Broadband users could pick up cost of copyright policing

News

Broadband users could pick up cost of copyright policing

Warwick Ashford

UK broadband consumers could have to pay more if the government acts on proposals to set up a copyright protection agency.

Communications minister Lord Carter has proposed a 'rights agency' to co-ordinate the fight against online copyright infringement.

>> See also: The Carter Review: Digital Britain

His interim Digital Britain report, published yesterday,suggests that funding for the new body should come from a levy on ISPs and the entertainment industry. But the ISP association, ISPA, has said it isconcerned that the increased financial burden on members will impact on the cost of broadband to consumers.

Last year, the government brokered an agreement by six UK ISPs to work with the entertainment industry and government to reduce illegal file-sharing.

The agreement led to ISPs sending warning letters to broadband users suspected of sharing music and film content illegally.

Lord Carter is proposinglegislation that will force ISPs to notify alleged infringers of digital content copyright that their conduct is unlawful.

Graham Cluley, senior technology consultant at security firm Sophos said the challenge would be to identify who was really committing the crime.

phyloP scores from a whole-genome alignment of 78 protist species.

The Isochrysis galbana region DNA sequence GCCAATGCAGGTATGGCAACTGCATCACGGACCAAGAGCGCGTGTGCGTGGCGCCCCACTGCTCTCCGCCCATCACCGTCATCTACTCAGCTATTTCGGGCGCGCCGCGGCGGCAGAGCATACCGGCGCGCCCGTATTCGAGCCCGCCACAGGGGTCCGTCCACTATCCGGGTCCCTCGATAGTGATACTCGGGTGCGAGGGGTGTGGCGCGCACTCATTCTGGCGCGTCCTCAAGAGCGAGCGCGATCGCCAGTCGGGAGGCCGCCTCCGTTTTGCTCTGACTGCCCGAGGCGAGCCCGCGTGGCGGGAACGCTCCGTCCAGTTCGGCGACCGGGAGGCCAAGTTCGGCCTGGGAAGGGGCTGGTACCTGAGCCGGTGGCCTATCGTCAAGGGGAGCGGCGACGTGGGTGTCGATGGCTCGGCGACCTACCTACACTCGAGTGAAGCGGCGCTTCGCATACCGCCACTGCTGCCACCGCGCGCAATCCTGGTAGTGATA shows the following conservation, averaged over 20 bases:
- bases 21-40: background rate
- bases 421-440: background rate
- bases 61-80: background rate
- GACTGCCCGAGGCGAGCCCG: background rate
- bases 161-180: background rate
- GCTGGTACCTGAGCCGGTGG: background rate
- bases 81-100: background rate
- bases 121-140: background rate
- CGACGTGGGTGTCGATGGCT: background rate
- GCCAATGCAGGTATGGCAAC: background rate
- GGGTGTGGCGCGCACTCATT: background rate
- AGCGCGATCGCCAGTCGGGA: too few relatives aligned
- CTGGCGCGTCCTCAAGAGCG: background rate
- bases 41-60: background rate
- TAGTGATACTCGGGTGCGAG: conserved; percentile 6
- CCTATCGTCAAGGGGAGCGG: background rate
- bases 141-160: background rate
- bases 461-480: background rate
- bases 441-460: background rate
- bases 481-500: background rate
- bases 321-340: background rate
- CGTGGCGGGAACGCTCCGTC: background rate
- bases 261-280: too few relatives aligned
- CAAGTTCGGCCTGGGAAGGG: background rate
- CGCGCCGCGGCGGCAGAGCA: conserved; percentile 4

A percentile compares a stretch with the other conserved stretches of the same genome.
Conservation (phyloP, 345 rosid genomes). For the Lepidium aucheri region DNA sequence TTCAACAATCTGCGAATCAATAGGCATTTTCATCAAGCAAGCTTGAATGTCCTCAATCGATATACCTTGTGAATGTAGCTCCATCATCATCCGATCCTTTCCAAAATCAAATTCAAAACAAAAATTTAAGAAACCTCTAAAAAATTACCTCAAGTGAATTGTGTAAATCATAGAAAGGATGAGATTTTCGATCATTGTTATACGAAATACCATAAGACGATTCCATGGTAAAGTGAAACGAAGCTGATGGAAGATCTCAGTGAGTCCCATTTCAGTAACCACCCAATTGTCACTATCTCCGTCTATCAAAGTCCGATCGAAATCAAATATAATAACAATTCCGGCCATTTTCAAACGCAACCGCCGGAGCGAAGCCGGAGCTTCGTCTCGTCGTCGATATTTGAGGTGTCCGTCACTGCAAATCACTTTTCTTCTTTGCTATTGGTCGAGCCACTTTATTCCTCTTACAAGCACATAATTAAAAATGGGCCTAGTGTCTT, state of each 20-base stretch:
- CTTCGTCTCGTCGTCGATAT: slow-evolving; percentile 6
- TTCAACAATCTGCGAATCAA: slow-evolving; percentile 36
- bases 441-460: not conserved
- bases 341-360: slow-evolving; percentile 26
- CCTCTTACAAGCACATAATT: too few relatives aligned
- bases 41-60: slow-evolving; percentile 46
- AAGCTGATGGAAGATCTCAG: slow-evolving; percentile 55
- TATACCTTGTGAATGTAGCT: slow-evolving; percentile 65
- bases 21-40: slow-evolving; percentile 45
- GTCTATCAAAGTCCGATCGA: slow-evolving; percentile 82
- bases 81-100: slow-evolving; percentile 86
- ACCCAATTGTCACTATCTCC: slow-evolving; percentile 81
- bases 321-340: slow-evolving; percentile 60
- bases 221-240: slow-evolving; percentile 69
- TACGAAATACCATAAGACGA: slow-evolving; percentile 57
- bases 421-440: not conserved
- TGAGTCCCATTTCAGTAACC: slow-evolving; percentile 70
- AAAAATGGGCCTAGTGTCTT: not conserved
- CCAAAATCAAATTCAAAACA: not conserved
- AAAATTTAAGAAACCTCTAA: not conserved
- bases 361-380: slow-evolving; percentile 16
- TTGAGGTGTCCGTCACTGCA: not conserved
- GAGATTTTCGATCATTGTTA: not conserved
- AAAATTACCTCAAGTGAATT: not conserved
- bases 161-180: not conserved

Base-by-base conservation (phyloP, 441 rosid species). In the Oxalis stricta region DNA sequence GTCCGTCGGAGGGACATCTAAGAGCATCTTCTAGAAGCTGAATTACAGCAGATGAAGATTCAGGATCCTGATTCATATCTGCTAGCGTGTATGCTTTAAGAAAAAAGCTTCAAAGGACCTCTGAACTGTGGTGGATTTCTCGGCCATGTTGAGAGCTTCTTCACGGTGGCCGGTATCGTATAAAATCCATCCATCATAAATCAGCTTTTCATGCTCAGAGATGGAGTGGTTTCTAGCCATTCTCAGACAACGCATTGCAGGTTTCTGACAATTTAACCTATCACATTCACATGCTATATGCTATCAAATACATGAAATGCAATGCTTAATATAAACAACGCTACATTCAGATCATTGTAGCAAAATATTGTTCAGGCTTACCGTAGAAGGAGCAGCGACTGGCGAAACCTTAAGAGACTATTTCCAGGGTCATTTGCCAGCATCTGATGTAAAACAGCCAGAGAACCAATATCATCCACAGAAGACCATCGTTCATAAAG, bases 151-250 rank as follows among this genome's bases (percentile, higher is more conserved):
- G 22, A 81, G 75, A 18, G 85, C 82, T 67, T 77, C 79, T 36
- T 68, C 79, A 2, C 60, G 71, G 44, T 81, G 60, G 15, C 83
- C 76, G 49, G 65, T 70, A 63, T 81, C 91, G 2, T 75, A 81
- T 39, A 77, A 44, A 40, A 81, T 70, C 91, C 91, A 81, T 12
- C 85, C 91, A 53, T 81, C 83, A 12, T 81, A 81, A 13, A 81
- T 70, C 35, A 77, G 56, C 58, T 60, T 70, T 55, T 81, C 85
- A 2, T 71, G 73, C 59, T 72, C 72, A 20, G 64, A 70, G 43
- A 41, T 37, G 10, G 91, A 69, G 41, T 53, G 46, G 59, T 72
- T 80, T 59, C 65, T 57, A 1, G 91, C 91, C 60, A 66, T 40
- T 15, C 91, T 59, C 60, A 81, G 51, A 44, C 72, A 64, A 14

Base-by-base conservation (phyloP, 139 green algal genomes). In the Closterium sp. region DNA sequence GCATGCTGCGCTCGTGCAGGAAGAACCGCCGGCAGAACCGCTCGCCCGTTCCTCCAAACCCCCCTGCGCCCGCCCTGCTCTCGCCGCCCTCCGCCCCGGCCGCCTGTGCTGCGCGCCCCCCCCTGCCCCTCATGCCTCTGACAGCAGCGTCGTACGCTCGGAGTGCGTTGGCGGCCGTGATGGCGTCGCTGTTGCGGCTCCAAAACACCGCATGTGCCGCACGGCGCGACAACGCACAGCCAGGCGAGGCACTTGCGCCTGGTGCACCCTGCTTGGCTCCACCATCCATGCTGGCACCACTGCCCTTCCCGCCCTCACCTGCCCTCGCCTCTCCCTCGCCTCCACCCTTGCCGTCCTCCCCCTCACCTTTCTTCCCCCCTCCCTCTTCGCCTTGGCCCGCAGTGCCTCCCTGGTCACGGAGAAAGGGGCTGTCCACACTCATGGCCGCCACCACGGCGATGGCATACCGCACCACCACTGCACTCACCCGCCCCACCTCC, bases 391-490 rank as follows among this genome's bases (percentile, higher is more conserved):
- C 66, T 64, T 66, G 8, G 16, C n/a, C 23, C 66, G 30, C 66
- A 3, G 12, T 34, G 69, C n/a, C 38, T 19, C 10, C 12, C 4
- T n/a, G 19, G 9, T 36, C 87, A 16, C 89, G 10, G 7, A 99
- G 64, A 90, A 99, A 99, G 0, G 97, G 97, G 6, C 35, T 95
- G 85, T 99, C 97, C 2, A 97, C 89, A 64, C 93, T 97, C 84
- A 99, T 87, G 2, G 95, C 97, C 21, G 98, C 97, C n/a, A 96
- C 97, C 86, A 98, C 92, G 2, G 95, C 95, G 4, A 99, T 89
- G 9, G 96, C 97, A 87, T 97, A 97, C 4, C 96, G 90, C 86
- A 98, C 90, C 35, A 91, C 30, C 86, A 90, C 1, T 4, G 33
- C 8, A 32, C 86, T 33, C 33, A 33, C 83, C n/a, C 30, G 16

It is becoming increasingly difficult to prove who exactly is sharing copyrighted material, he warned.

"ISPs and the authorities must tread very carefully not to damage goodwill by falsely accusing innocent parties," said Cluley.

ISPA welcomed the government's commitment to working in co-operation with industry to maximise the potential of the internet.

But Nicholas Lansman, ISPA secretary-general said the association would be meeting government to outline its views on issue in the report before publication of the full report later this year.


Email Alerts

Register now to receive ComputerWeekly.com IT-related news, guides and more, delivered to your inbox.
By submitting you agree to receive email from TechTarget and its partners. If you reside outside of the United States, you consent to having your personal data transferred to and processed in the United States. Privacy
 

COMMENTS powered by Disqus  //  Commenting policy